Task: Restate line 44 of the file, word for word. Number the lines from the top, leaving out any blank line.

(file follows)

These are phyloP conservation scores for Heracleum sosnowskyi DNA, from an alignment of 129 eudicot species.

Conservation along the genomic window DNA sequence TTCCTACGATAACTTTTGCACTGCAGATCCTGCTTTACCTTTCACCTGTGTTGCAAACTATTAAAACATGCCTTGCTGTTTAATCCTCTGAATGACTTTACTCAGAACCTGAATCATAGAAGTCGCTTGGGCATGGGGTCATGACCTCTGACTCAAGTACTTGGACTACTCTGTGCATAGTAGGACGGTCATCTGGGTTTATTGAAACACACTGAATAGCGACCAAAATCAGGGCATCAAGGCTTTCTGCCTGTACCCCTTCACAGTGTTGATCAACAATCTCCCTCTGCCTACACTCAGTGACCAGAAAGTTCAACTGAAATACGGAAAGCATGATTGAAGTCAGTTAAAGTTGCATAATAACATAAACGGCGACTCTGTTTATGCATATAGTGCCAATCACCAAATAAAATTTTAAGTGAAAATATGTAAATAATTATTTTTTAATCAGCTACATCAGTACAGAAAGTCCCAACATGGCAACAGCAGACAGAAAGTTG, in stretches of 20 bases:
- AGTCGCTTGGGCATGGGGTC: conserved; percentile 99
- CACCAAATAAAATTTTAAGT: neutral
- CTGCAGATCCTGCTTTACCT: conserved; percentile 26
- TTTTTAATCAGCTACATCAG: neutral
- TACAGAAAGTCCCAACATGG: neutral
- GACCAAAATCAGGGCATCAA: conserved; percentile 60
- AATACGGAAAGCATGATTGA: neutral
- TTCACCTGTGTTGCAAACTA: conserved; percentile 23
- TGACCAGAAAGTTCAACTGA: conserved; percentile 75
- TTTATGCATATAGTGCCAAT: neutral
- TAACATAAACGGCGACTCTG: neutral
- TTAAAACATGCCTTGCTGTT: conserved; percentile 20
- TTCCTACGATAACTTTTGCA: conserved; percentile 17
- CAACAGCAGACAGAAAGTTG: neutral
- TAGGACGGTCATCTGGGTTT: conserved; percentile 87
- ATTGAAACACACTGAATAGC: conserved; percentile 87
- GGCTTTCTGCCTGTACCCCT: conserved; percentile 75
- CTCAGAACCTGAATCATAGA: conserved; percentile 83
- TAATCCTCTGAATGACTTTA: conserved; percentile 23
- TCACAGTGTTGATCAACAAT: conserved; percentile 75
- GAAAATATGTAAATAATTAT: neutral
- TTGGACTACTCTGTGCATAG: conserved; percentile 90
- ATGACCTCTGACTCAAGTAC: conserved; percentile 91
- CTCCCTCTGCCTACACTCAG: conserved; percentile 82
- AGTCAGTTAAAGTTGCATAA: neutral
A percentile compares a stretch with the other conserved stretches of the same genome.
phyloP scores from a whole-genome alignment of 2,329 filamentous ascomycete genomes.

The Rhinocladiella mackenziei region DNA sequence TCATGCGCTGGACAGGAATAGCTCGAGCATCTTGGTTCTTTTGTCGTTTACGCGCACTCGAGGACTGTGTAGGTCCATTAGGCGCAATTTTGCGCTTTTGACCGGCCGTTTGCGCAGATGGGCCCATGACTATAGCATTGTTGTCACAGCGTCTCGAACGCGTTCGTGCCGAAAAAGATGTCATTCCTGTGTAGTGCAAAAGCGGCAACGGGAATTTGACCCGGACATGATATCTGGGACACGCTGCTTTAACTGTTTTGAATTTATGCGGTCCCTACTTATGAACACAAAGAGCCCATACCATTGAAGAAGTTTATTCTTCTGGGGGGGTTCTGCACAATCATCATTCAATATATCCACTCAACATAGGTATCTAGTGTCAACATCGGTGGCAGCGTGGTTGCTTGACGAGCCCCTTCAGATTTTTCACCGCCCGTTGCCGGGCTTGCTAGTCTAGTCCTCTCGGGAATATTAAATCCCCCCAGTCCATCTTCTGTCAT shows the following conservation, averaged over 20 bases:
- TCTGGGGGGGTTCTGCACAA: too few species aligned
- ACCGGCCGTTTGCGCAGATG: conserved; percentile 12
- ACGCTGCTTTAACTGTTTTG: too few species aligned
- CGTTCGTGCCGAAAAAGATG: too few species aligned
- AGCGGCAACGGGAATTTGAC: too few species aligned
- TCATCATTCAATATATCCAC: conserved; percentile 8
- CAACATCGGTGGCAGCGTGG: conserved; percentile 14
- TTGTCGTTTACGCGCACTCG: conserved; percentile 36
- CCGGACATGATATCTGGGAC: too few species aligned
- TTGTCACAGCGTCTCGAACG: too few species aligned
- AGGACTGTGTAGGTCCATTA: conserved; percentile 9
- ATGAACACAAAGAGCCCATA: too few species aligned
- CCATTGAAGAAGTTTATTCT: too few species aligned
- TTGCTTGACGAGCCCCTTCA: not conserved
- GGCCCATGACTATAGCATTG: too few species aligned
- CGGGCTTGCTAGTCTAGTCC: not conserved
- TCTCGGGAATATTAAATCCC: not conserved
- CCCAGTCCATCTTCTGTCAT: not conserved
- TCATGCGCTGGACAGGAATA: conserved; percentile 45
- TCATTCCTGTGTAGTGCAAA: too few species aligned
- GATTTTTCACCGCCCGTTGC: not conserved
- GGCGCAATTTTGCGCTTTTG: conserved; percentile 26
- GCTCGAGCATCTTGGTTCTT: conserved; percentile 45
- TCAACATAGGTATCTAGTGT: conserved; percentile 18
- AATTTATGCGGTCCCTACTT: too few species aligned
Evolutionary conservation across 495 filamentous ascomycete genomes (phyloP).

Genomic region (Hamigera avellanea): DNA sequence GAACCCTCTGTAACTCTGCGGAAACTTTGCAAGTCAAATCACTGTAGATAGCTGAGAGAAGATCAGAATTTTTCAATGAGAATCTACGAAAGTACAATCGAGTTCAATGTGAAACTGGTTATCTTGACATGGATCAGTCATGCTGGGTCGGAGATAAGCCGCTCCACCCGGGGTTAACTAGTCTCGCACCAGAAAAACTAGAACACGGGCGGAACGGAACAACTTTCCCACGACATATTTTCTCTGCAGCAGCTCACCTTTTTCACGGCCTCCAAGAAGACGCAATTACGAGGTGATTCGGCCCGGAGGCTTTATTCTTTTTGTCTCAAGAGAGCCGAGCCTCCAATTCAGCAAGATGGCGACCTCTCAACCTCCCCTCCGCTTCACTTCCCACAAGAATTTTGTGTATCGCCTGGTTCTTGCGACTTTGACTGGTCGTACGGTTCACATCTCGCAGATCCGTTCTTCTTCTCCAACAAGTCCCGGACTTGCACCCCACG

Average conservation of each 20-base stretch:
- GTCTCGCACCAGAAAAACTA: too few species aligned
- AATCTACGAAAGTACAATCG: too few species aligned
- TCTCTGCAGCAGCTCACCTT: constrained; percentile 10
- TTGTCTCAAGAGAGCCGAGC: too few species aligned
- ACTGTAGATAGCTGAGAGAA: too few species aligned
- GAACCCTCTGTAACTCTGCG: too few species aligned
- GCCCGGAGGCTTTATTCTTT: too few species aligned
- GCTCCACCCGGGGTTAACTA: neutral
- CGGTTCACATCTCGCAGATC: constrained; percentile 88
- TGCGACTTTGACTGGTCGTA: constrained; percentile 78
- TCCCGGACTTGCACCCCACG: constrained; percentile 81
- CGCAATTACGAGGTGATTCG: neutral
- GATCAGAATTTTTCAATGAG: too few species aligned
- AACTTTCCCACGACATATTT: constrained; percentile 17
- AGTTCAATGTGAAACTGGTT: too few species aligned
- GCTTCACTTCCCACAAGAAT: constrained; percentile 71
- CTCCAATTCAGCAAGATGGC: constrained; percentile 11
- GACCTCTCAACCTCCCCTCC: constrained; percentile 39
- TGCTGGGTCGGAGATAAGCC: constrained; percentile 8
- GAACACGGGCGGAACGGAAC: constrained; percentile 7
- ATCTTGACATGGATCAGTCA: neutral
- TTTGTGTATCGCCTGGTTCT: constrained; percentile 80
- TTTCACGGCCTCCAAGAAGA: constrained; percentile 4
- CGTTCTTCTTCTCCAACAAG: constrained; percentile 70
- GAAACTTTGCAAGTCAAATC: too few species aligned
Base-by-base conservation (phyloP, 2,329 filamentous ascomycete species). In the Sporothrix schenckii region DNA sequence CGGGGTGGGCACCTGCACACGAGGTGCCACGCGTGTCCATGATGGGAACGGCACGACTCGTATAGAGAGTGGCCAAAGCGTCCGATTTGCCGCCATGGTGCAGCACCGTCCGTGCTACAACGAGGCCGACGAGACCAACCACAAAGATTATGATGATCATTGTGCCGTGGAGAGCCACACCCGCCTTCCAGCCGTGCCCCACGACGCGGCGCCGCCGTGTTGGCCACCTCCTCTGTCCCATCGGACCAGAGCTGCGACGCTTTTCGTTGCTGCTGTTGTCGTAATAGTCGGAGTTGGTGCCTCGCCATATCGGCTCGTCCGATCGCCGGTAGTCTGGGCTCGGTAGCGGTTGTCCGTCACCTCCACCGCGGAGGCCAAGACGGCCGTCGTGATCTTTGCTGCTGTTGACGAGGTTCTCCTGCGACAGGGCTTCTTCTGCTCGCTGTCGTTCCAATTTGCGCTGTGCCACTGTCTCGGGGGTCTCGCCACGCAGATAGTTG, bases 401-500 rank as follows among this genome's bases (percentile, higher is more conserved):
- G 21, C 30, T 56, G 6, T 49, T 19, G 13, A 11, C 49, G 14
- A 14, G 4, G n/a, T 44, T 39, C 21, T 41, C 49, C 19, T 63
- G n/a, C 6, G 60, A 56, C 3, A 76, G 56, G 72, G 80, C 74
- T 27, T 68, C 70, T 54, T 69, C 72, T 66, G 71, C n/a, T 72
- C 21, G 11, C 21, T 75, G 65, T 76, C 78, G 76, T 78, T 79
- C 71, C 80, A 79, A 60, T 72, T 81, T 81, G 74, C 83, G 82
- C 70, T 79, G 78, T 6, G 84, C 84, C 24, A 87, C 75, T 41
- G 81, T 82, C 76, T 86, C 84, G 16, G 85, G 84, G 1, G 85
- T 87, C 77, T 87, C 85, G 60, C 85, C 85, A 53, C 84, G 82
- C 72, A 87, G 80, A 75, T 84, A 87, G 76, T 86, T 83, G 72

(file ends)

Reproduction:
- TTGCTTGACGAGCCCCTTCA: not conserved